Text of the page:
The protective layer can form a protective cover for the module, particularly if the laminate conforms closely to the shape of the module after lamination. There is no requirement for dwell time in the placement equipment. This means that parts with a partially cured adhesive can be safely rolled up and stored while the curing process takes place. This has the dual benefit of increasing process throughput and reducing material waste costs. Tape lamination equipment presently available can be modified to suit this application. The throughput of exiting equipment is sufficient to meet the imperative of a low cost high throughput process for placement and attachment of the module.
In alternate embodiments, a curable adhesive can be placed over the module contemporaneously with the conductive adhesive; an anisotropic adhesive can be used rather than traditional conductive adhesive; and/or an anisotropic adhesive can be used in place of both the traditional conductive adhesive and a laminating adhesive.
An alternate embodiment is a method for constructing a flexible circuit comprising attaching an integrated circuit chip to a substrate with an circuit traces using an adhesive; and laminating a protective layer over at least part of the integrated circuit chip while the adhesive has not yet fully set.
The foregoing description of preferred embodiments of the present invention has been provided for the purposes of illustration and description. It is not intended to be exhaustive or to limit the invention to the precise forms disclosed. Many embodiments were chosen and described in order to best explain the principles of the invention and its practical application, thereby enabling others skilled in the art to understand the invention for various embodiments and with various modifications that are suited to the particular use contemplated. It is intended that the scope of the invention be defined by the claims and their equivalents.
|Cited Patent||Filing date||Publication date||Applicant||Title|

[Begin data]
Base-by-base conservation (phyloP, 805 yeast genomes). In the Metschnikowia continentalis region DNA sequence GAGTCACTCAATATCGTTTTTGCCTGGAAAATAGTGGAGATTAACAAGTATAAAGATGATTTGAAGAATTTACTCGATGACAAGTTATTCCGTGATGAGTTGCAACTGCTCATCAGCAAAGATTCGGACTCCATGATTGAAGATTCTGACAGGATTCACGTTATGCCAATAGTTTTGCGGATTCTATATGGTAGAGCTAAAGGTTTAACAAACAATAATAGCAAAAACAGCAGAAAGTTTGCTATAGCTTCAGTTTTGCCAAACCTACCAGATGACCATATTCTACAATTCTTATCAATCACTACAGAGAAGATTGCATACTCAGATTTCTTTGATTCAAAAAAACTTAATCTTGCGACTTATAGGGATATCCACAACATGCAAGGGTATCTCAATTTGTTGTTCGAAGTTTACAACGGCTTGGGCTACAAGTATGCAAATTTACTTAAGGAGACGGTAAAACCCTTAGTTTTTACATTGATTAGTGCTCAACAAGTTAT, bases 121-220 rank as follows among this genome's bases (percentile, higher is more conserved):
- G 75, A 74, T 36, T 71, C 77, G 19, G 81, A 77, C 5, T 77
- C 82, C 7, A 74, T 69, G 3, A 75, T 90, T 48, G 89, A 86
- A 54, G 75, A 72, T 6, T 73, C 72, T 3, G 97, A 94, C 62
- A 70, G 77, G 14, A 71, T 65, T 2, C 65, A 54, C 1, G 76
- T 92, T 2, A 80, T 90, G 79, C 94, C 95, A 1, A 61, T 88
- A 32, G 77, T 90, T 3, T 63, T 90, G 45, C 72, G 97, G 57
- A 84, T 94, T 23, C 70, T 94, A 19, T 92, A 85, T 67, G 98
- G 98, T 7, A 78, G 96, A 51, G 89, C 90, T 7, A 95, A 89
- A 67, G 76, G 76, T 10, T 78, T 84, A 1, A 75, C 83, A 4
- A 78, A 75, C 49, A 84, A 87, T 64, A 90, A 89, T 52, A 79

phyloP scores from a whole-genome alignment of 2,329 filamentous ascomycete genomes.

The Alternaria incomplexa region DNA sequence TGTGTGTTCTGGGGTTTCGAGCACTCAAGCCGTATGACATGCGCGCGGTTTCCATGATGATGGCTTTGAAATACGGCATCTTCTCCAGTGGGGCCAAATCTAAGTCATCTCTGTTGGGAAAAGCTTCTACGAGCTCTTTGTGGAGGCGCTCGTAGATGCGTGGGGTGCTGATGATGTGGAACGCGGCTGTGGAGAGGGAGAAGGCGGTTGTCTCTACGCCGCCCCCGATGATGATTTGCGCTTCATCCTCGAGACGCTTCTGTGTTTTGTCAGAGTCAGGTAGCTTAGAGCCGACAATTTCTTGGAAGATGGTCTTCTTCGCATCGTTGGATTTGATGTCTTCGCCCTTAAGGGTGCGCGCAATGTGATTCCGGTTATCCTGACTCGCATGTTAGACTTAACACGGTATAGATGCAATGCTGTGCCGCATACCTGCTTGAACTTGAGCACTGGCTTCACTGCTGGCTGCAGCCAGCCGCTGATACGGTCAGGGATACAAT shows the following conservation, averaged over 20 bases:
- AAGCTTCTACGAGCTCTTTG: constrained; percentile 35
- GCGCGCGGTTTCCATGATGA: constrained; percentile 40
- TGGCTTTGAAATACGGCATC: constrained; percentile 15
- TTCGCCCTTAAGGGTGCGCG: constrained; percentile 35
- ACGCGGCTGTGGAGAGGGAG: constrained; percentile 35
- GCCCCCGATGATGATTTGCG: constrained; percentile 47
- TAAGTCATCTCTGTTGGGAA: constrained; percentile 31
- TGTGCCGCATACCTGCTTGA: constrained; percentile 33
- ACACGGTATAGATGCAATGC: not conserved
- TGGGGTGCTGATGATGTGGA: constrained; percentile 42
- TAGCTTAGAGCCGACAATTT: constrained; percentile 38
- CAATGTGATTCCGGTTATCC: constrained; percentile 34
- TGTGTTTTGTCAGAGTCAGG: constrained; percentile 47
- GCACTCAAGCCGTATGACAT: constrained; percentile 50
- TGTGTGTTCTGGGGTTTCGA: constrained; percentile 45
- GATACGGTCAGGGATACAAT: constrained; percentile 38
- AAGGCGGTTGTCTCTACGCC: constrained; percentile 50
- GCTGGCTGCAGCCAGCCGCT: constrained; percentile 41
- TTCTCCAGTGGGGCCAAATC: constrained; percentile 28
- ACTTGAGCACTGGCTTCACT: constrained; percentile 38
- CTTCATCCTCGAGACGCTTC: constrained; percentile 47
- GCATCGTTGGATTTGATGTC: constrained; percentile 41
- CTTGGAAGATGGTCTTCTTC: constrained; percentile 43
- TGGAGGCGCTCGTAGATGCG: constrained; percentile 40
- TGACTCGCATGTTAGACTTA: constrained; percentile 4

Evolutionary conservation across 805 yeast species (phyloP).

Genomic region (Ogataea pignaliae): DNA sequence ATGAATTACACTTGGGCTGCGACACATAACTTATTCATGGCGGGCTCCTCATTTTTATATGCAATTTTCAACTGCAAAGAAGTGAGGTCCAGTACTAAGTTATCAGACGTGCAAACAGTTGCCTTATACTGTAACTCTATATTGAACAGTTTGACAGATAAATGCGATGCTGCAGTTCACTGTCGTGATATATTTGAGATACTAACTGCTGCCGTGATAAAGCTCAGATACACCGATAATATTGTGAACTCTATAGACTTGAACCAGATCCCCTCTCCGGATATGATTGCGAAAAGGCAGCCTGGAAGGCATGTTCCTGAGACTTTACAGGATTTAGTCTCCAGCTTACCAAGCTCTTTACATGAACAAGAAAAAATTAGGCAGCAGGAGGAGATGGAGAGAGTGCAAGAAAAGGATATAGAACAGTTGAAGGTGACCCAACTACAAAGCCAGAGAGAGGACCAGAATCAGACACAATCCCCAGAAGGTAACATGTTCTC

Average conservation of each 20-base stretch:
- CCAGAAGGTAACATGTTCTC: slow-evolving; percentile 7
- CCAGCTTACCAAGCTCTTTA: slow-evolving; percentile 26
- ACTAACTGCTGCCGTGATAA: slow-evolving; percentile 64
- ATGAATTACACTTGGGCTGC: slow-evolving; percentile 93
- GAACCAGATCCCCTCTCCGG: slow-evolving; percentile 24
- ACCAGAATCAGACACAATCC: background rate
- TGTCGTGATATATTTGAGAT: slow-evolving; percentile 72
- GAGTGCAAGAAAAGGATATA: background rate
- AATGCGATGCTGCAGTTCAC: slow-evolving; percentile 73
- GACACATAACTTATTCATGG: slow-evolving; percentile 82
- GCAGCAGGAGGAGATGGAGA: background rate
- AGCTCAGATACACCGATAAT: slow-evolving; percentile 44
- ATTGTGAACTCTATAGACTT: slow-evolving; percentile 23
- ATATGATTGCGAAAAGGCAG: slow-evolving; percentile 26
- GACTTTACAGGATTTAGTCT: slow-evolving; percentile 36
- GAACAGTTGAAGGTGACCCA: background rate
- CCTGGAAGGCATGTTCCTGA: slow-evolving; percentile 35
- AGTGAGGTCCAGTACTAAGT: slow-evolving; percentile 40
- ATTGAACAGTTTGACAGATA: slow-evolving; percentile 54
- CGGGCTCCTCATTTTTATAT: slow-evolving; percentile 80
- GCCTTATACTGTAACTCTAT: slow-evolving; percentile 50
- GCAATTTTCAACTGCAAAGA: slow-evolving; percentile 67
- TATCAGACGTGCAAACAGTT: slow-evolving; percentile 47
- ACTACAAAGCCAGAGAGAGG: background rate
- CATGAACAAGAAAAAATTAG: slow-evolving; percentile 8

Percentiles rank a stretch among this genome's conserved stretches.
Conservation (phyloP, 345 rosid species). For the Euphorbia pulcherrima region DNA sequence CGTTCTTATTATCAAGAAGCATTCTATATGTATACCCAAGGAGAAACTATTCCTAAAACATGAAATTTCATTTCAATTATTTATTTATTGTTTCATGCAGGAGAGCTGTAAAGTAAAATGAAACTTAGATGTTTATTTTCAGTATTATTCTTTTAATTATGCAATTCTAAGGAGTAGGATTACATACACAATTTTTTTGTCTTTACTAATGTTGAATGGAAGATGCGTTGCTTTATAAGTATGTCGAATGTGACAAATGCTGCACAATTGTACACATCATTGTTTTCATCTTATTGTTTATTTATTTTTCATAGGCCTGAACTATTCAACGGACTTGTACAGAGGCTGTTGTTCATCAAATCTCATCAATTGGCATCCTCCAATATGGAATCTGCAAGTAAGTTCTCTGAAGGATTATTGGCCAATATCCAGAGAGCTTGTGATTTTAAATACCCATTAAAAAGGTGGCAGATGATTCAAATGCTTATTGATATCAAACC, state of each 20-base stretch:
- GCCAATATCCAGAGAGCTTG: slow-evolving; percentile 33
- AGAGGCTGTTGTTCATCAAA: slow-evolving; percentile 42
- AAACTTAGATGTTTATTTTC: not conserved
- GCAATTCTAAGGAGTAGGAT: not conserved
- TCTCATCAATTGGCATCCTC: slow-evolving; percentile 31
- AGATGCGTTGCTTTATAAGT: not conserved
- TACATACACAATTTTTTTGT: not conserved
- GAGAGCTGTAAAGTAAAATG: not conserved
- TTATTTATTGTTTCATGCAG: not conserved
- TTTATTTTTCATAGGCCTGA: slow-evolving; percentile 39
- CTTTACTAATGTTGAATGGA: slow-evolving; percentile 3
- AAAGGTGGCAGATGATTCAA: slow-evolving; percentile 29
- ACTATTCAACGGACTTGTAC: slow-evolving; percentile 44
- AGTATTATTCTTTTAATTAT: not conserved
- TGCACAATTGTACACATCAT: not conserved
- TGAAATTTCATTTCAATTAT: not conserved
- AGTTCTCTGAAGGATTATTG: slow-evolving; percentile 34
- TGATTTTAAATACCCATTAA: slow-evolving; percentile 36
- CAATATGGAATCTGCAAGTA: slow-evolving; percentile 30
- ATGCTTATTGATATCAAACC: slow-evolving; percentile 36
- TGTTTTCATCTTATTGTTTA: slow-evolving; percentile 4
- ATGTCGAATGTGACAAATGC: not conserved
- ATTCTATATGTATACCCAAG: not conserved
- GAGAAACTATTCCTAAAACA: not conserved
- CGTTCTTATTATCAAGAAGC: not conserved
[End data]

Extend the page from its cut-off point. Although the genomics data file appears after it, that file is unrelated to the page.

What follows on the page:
|US6951596||Dec 18, 2002||Oct 4, 2005||Avery Dennison Corporation||RFID label technique|
|US20060205113||Mar 14, 2005||Sep 14, 2006||Rcd Technology Corp.||Radio frequency identification (RFID) tag lamination process|
|1||International Search Report and Written Opinion for PCT/US07/81294, May 13, 2008, 7 pages.|
|U.S. Classification||340/572.1, 438/107, 438/110, 438/112, 438/118|
|International Classification||G08B23/00, H01L21/00|
|Cooperative Classification||G06K19/07718, G06K19/07758, G06K19/07749, G06K19/0775, G06K19/07722|
|European Classification||G06K19/077T, G06K19/077T3, G06K19/077D, G06K19/077T2, G06K19/077E2|
|Oct 18, 2007||AS||Assignment|
Owner name: RCD TECHNOLOGY CORP., PENNSYLVANIA
Free format text: ASSIGNMENT OF ASSIGNORS INTEREST;ASSIGNOR:OBERLE, ROBERT R.;REEL/FRAME:019992/0141
Effective date: 20071008
|Jul 2, 2008||AS||Assignment|
Owner name: SQUARE 1 BANK, NORTH CAROLINA
Free format text: ASSIGNMENT OF ASSIGNORS INTEREST;ASSIGNOR:RCD TECHNOLOGY, INC.;REEL/FRAME:021185/0660
Effective date: 20070626
|Nov 9, 2009||AS||Assignment|
Owner name: RCD TECHNOLOGY, INC., PENNSYLVANIA
Free format text: RELEASE BY SECURED PARTY;ASSIGNOR:SQUARE 1 BANK;REEL/FRAME:023486/0613
Effective date: 20091013
|Sep 19, 2014||REMI||Maintenance fee reminder mailed|
|Feb 8, 2015||LAPS||Lapse for failure to pay maintenance fees|
|Mar 31, 2015||FP||Expired due to failure to pay maintenance fee|
Effective date: 20150208